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Riparian rights refer to the property rights to surface water associated with adjoining land. Riparian land is the area adjacent to a water body. Riparian rights typically include the rights to access the water body and remove surface water. Riparian water rights are considered permanently tied to the riparian land and cannot be bought or sold separately. In areas abiding by riparian rights, ownership of riparian land is necessary to take water legally. The amount of water that can be withdrawn from a water body in an area of riparian rights is typically proportional to the extent of shoreline owned and must be reasonable. A riparian water right is considered inherent with land ownership and does not require separate legal filing. Significant amounts of water cannot be diverted from the water body for separate storage and later use under riparian rights. This system originated in England as part of common law and spread to the eastern United States.
The eastern United States and England have generally humid climates with frequent precipitation and regularly distributed water bodies on the landscape. The western United States, on the other hand, receives less regular precipitation and water bodies are less frequent across the landscape. Therefore, a water rights system developed not dependent on adjacency but rather based on beneficial uses of water. The appropriative rights system allows water to be taken and used by anyone, even those without adjacent land. The appropriative system began when miners in the mid-19th century needed to divert and transport water long distances for hydraulic mining. The only requirement is that the water be put to and kept in a beneficial use. Water rights under the appropriative system are not based on proportion of shoreline, but rather first in time, first in right. Whoever made use of the water first can continue to take that amount and any later users must wait for more senior rights holders to fulfill their allotment first. Western states generally follow an appropriative rights system while eastern states follow a riparian rights system, although some western courts recognize riparian rights for certain issues and appropriative rights for others, leading to customized hybrid systems, as in California and Texas.
As populations grow and demands on water resources increase, water rights continue to evolve at the state level in courts and legislatures. Such evolution lead to the hybrid systems, and will continue to redefine who has the right to access water resources, for what purposes, and how much. In addition, as technological advances have increased understanding of groundwater resources and the connections between aquifers and surface water, surface and groundwater rights will continue to become managed as a single resource.
Water rights systems have not historically involved ecological considerations. At times of low flows, all water might be allocated among out-ofchannel uses. Maintaining instream flows is necessary for a variety of aquatic and riparian ecological communities. A variety of arguments have been used for instream flow protection. In the 1983 case National Audubon Society v. Superior Court of Alpine County before the Supreme Court of California, the city of Los Angeles was challenged over damage to Mono Lake caused by the city’s upstream diversions. Lake salinity increases were harming food supplies for migratory birds, and creating land bridges for predators to access nesting sites on islands. The court ruled in favor of the National Audubon Society, holding that the government must consider public trust duties when allocating water. Under the public trust doctrine, government has the responsibility to safeguard important uses of waterways, including commerce, navigation, and environmental amenities.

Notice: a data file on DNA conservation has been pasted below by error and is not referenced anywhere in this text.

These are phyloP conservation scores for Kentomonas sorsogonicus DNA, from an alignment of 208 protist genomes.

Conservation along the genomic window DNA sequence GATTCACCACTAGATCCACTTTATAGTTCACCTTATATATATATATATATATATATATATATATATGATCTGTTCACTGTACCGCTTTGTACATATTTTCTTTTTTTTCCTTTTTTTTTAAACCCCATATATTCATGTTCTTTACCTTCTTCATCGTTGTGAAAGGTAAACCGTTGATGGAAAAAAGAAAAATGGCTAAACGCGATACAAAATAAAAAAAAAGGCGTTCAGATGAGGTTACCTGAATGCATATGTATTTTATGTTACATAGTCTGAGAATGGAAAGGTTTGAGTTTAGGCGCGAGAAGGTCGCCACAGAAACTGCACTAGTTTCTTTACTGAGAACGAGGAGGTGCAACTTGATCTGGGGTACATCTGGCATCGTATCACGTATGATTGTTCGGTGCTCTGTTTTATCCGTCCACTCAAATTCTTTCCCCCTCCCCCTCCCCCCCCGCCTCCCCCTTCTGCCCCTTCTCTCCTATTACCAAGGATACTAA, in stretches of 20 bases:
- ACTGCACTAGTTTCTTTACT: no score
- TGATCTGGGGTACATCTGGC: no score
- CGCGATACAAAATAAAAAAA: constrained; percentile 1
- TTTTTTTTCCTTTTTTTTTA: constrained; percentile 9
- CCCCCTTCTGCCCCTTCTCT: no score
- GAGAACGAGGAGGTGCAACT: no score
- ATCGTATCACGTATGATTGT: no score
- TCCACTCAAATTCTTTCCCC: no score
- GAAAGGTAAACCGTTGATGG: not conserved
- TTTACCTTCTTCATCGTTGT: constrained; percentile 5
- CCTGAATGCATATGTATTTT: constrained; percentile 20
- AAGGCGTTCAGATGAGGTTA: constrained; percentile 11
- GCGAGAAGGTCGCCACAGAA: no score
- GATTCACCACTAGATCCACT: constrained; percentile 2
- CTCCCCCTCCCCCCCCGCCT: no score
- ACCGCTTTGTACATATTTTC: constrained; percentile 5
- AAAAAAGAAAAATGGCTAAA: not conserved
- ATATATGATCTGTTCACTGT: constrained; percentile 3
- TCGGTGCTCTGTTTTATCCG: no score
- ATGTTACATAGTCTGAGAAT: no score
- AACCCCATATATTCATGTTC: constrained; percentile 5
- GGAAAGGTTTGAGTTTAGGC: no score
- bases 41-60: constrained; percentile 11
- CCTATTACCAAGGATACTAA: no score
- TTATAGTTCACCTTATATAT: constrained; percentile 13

The Endangered Species Act (ESA) has also seen application toward the goal of maintaining instream flows in the face of riparian and appropriative claims on water. On the Klamath River in Oregon and California, farmers sought diversions for irrigation that threaten the federally listed endangered sucker fish and threatened Coho salmon. In 2001 farmers were restricted in their allotments to provide adequate water for fish under the ESA. In 2002, flows for fish were reduced, contributing to the deaths of tens of thousands of salmon. Native American tribes including the Yurok, Hupa, and Karok on the Klamath have been heavily impacted by lost salmon runs. Native American water rights are poorly codified, but when sufficiently documented, are often considered senior to other water rights.
- David Getches, Water Law in a Nutshell (West Publishing, 1997);
- David Gillilan and Thomas Brown, Instream Flow Protection (Island Press, 1997);
- Mark Reisner, Cadillac Desert: the American West and its Disappearing Water (Penguin Books, 1993);
- Joseph Sax et , eds., Legal Control of Water Resources: Cases and Materials (West Publishing, 1991);
- Charles Wilkinson, Crossing the Next Meridian: Land, Water and the Future of the West (Island Press, 1992).